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Editorial: Don’t raise impact fees

February 27, 2015
Cape Coral Daily Breeze

On Tuesday, the Lee County Board of County Commissioners is set to re-discuss fees assessed to new construction projects in the unincorporated areas of the county.

To help the local economy recover, the elected board two years ago temporarily reduced by 80 percent "impact fees" imposed on all new construction to pay for infrastructure necessitated by related growth.

Impact fees vary greatly according to construction type and use.

At the full rate, the fee for a new single-family house, for example, was just under $13,000, the home's computed "impact" share to pay for new roads, parks, schools and infrastructure needed for fire and rescue services.

The temporary 80 percent reduction reduced the single family fee to just under $3,000.

For a major construction project, the full fee can be in the six-figure range and the reduction to 20 percent was substantial.

On March 13, the reduction will expire and fees will go back to the full tax - excuse us, fee - rate unless the board renews the reduction or agrees to some percentage less than 100 percent of the full charge.

County staff has recommended restoring the fees to 85 percent of the full level, which would be about $11,116, after some tweaking of the actual levies, for a single-family home. The Commission has agreed to open discussion Tuesday with restoration to 45 percent, or about $5,840 per new home.

We urge the board of commissioners to hold the line at the current reduced rate of 20 percent for at least two more years.

We make this recommendation for several reasons.

First, the reason the impact fee reduction was approved two years ago was to spur the economy. The reduction was designed to put people back to work in the type of jobs the county dishes out some pretty hefty incentive money -our tax dollars - to attract. That is high-paying, skilled labor jobs that, in turn, allow wage earners to put money back into our economy.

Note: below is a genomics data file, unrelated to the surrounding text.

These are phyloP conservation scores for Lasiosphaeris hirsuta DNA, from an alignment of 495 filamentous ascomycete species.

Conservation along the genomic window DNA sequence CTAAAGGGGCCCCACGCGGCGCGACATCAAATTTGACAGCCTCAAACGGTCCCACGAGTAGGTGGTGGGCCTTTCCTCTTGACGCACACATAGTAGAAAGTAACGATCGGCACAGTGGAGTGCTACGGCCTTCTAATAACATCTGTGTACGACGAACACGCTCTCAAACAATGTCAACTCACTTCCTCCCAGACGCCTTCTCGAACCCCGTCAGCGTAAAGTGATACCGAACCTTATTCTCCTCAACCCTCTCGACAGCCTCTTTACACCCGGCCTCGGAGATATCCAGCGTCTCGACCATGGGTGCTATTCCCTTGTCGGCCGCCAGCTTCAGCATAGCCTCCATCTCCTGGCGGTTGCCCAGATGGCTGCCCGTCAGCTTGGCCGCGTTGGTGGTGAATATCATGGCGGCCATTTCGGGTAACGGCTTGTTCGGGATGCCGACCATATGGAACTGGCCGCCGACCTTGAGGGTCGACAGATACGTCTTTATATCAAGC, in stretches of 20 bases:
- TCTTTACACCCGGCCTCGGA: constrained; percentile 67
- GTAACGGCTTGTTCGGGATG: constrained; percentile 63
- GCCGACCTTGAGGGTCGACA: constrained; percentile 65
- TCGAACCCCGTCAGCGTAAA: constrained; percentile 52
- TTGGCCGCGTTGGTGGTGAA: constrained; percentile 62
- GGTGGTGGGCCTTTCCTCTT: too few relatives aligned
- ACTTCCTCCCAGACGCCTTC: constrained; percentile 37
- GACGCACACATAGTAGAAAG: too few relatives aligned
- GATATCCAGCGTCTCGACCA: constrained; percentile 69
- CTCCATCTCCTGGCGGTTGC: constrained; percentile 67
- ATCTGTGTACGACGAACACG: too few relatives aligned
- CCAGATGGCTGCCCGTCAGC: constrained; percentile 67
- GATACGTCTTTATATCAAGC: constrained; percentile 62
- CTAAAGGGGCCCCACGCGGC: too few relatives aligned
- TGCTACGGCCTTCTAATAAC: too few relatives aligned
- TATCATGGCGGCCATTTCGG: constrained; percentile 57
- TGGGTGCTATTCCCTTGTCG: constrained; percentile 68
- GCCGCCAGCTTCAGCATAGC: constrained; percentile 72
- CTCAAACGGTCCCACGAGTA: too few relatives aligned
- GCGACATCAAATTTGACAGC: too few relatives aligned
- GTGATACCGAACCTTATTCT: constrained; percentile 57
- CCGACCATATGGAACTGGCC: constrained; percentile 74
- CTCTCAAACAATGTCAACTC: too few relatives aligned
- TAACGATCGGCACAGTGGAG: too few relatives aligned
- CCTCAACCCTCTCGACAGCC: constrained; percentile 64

The simple reality is the construction industry is a primary economic driver in Lee County.

And the ugly truth is that while things have improved, neither the industry nor the economy it fosters has "recovered."

We're still working hard to get there and we need every tool available to stay on course.

Maintaining the reduction at the 20 percent level is one way to do that.

Second, growth does not get a "free ride" with reduced impact fees. New construction adds to property tax revenues.

While construction has not returned to pre-boom "normalcy," the county did see nearly $800 million in just value, or more than $711 million in taxable valuation, added as a result of new construction to the tax rolls for 2014. With an average collective taxable rate of 16 mills for all taxing authorities in unincorporated Lee, that's not only a tidy boost to tax coffers, it's a tally that grows with, well, growth.

Finally - and this what those who repeat the growth-must-pay-for-growth mantra ignore- undeveloped parcels have been taxed for years upon years while receiving no services at all for the money.

None. Nada. Zip. Zilch.

To provide some perspective, there are 170,724 undeveloped parcels, with a collective taxable valuation of more than $2.2 billion, in the vacant residential classification alone. Taxes paid by these property owners, like all others, help pay for such things as the day-to-day operation of schools, park improvements, public safety departments, road work and every other government service provided.

But vacant lot owners don't have kids in school or on the playgrounds, have little need for police or fire personnel, nor do they clog up the streets.

In thanks, we tax them again hard with impact fees, a sort of penalty tax when their tax subsidies for no direct services end.

Our point is, no one is getting a free ride.

And that, unfortunately, includes those of us who have seen neither the tax rate nor our tax bill come down one whit as a result of fees that by law cannot be used for operations, only infrastructure necessitated as a direct result of the type of construction paying the fee.

Extend the impact fee reduction at the 20 percent level for another two years.

Then re-evaluate down the road to make sure the rates charged two years ago still make sense.

Right now they do not.

-Breeze editorial

 
 
 

 

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